Just a few short hours before her gold medal bout, 17-year-old boxing phenom Claressa Shields tweeted from the London Olympics scene, "God is awesome!!!"
About an hour later, she tweeted, "I don't even need my gangsta music today.... Im already ready to handle business!"
Soon after, it became apparent that Shields certainly was ready, defeating Russia's Nadezda Torlopova Thursday to claim the only gold medal for the U.S. boxing team (men and women) while becoming the second-youngest boxer ever to win gold.
"I don't even know that this is real right now," said Shields to a crowd of reporters after her match. "I'm surprised I didn't cry. This is something I wanted for a long time."
Her life story and young career, already the subject of a documentary being filmed in her hometown of Flint, Mich., and various fight locations, including London, is one that many observers view as an epic script for a Hollywood movie.
"In the bowels of the F.W.C. Berston Fieldhouse in Flint, Mich., with old equipment when it was there and makeshift gear when it was not, Claressa Shields worked," wrote Sports Illustrated boxing analyst Chris Mannix after Shields' gold medal win. "There was no promised payoff, no hint that boxing would elevate her to a better life. Yet since age 11 she was there, nearly every day, battering heavy bags until they split, sparring with boys because there were no girls who could go rounds with her."
As the world came to know Shields even more during her quest for gold it has become evident that to say she comes from a "troubled" family and community environment is an understatement. For just one example, she has lost four friends in gang-related deaths within the last two years.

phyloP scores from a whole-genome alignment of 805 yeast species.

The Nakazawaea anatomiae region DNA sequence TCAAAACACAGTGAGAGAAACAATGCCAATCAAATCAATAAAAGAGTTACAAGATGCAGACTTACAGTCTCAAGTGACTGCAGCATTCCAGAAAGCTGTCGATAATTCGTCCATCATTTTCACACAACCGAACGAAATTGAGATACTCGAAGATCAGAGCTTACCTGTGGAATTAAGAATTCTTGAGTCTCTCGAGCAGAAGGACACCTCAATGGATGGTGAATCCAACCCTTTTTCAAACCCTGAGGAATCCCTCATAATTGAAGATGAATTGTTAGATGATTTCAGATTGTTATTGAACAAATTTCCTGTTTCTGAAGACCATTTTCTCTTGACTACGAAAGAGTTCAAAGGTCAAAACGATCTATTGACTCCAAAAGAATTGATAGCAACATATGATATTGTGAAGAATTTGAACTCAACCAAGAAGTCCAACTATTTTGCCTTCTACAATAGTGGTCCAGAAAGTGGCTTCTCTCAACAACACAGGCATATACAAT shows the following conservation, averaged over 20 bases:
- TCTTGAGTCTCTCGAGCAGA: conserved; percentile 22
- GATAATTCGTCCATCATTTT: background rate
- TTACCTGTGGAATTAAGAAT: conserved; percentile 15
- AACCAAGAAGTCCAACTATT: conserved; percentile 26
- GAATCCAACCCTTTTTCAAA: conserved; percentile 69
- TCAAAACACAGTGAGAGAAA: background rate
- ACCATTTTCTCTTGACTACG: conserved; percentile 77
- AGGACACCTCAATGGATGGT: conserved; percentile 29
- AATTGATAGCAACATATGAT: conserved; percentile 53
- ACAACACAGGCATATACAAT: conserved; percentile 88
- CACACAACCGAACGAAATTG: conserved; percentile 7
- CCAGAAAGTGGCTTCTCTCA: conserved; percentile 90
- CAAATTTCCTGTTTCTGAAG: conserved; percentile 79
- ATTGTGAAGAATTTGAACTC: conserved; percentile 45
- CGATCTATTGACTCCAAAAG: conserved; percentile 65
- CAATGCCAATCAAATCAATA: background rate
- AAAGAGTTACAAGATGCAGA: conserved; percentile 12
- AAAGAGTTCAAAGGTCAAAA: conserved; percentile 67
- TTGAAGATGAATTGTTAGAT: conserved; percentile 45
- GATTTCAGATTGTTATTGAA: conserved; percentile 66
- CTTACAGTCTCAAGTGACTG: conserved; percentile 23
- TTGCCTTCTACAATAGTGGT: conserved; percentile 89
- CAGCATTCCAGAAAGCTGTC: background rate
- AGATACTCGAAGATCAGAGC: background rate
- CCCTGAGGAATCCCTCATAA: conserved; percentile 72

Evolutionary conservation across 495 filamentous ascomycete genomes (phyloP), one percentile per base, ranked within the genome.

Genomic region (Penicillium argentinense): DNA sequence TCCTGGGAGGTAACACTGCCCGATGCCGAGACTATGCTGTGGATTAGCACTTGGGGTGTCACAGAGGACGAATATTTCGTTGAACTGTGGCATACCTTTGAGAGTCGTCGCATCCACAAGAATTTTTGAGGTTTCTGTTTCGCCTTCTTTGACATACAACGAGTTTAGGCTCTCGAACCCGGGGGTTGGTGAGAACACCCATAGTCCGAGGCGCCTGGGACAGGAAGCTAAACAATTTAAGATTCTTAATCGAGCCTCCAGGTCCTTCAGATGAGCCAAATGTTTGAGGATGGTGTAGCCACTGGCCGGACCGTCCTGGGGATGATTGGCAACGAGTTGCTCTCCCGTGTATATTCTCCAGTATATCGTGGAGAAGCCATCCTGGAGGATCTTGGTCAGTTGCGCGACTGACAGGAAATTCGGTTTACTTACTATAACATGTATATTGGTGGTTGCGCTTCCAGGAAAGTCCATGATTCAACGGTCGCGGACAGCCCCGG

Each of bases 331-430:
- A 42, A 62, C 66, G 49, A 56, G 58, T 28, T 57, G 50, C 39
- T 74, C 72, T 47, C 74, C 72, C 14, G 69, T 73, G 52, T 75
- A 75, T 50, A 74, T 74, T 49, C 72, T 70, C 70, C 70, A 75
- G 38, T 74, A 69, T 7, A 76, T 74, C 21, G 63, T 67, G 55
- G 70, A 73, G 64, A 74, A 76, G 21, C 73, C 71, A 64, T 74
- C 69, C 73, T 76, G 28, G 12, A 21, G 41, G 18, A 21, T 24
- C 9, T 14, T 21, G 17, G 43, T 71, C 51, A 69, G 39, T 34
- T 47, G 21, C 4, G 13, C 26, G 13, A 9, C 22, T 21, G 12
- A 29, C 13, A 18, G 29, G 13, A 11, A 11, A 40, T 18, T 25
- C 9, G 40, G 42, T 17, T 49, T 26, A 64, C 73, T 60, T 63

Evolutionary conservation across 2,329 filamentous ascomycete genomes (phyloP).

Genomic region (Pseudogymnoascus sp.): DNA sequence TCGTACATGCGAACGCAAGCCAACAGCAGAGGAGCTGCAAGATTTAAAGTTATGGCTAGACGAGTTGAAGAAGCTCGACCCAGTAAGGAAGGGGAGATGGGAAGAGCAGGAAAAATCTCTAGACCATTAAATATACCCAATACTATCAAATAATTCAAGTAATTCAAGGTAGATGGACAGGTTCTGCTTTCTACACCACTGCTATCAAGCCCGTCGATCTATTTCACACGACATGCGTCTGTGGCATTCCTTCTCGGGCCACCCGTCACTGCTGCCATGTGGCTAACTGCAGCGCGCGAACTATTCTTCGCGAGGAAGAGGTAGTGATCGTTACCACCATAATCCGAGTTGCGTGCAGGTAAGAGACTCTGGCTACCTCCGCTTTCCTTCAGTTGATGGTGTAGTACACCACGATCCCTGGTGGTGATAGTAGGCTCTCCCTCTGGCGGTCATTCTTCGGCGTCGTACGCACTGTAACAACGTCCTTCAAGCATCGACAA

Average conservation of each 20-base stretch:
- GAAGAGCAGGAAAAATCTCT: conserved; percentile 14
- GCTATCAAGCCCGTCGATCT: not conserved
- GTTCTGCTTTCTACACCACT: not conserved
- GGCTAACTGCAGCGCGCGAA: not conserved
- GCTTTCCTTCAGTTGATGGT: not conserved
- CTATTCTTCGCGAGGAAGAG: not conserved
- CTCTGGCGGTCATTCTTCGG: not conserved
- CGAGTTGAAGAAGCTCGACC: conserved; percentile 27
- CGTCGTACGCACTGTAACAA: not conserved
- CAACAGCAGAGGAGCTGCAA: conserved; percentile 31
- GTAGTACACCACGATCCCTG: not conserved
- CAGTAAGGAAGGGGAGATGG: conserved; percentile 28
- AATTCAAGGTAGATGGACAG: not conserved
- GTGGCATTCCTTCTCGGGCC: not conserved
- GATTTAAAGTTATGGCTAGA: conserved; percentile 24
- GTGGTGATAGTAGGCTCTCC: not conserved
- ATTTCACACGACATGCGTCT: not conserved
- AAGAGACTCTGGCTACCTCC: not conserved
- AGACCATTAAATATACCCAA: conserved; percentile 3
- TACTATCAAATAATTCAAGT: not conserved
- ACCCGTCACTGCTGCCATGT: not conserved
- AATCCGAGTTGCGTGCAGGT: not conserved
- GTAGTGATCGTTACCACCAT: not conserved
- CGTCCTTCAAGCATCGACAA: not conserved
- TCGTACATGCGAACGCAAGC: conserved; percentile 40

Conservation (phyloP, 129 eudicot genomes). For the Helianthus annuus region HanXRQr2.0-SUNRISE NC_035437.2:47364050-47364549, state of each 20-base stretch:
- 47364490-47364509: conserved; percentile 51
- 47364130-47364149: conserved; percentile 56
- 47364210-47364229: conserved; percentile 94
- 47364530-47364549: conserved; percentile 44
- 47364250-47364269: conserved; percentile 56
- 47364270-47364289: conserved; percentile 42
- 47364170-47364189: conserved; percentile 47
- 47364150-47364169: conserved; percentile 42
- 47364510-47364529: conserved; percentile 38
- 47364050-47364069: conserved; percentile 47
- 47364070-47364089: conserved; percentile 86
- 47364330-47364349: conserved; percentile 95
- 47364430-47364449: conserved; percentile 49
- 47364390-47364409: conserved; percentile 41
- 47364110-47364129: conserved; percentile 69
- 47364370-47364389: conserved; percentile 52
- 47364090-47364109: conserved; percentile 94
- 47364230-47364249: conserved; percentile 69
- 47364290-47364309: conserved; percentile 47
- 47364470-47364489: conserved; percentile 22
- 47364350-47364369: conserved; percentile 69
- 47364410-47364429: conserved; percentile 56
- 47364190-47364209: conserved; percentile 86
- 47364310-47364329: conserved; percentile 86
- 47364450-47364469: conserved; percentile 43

Youth boxing trainer Rick Daniels lives 10 miles from where Shields trains. Daniels told The Christian Post on Thursday that while Shields was in London, there was a shooting last week in front of her family's home. Asked if Shields knew about the incident, Daniels said, "Well, it was on the front page of the Flint Journal."
Daniels, who said he is a Christian, works with at-risk youth in Flint and the surrounding community in his program called "Save the Youth Boxing." He has chatted with Shields before on Facebook and said he is ecstatic about her success "because she is an extraordinary woman."
"She has really uplifted the community as a whole because Flint is characterized as the most dangerous city in America as far as homicides go. There's a lot of despair, a lot of unemployment, and homelessness within this community," said Daniels, 46. "She is a fine example of what you can do if you pray and work hard, and you dedicate yourself to a goal."
Mannix reports that if Shields were a man, turning pro would be the logical next step because of the potential for a lucrative career that many former Olympic medalists achieve.
However, women's professional boxing in the U.S. is still a question mark.
"The talent in women's boxing is improving, but it's happening at a time when boxing as a whole is on the decline," a promoter and former HBO executive told SI recently. "Because there is not any money to be made in it, you just aren't going to see many women on shows."
Mannix continued about Shields in his article: "In fact, remaining an amateur could be the most lucrative path … she is an intelligent, well-spoken high school senior with the charisma of Floyd Mayweather and the pop of Manny Pacquiao. If – and this is a big if – endorsers line up for her, she will be in Rio in 2016."
Shields herself may be beginning to realize her impact on the future of women's boxing.
"No one is going to watch the Olympics and say women can't box," said Shields, as reported by Mannix. "They saw me get down."